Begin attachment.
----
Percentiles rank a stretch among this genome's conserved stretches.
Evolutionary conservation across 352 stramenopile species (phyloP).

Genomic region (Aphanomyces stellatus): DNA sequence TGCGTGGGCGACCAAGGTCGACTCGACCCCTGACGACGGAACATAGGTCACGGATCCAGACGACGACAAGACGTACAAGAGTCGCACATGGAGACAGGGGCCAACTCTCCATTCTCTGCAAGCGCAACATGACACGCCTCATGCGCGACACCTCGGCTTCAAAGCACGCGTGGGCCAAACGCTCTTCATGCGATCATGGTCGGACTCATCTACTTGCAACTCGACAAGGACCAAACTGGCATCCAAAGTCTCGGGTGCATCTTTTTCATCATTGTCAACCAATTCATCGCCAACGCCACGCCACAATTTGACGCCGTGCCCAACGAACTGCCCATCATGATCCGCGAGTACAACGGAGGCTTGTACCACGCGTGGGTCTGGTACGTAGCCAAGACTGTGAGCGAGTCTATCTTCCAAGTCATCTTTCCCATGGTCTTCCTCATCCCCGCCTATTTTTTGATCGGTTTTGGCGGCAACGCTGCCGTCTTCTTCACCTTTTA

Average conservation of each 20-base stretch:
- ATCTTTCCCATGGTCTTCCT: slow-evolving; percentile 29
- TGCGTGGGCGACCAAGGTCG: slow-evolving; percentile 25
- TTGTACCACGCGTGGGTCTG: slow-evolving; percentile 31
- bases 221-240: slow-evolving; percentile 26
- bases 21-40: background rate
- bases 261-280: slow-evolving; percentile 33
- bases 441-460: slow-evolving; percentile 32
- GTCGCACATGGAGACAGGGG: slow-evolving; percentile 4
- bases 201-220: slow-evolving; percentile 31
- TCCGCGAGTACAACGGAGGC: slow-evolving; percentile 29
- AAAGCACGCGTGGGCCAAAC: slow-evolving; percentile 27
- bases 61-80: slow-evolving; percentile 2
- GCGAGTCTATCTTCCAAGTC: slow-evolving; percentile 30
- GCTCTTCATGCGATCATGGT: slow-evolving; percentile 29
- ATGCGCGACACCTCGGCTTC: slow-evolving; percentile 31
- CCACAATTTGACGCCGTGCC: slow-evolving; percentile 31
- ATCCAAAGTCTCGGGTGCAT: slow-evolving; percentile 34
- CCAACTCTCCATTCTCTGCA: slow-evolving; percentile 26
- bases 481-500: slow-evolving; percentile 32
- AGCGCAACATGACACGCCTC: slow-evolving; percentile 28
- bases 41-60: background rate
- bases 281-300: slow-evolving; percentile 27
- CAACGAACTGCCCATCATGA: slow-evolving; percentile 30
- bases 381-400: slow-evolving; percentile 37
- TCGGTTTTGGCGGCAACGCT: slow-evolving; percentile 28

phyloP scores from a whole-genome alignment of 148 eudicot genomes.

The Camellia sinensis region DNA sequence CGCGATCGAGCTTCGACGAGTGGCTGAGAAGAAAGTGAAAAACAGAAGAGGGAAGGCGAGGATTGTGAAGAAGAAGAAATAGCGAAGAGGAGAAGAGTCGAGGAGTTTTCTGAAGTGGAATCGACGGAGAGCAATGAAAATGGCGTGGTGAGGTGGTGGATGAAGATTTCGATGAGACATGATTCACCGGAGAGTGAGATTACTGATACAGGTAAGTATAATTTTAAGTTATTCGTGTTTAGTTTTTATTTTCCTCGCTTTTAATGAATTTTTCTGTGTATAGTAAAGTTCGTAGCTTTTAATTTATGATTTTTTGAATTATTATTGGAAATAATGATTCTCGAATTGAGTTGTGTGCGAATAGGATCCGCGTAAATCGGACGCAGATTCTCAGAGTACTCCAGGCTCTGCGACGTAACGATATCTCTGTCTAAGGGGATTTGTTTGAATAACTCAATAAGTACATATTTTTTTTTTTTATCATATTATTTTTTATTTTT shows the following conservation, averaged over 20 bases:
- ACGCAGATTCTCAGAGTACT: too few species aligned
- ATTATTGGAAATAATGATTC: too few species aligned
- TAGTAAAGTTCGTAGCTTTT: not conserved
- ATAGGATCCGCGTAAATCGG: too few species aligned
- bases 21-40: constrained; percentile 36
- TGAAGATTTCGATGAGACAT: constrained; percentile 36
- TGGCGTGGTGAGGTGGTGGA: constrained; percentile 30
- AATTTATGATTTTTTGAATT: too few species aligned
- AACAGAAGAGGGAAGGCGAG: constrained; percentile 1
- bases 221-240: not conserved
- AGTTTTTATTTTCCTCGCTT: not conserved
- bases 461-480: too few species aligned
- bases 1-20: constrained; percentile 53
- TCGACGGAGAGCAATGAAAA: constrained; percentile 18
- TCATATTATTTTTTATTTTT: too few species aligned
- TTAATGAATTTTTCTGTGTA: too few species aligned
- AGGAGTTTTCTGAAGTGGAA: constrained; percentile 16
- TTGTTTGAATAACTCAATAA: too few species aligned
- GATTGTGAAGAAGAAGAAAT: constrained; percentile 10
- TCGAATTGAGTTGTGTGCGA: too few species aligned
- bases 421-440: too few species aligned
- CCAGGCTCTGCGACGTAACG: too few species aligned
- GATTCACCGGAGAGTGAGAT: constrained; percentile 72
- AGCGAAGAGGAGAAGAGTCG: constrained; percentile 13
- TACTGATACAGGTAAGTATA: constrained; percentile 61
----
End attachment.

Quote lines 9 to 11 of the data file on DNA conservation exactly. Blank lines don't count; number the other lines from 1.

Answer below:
- bases 21-40: background rate
- bases 261-280: slow-evolving; percentile 33
- bases 441-460: slow-evolving; percentile 32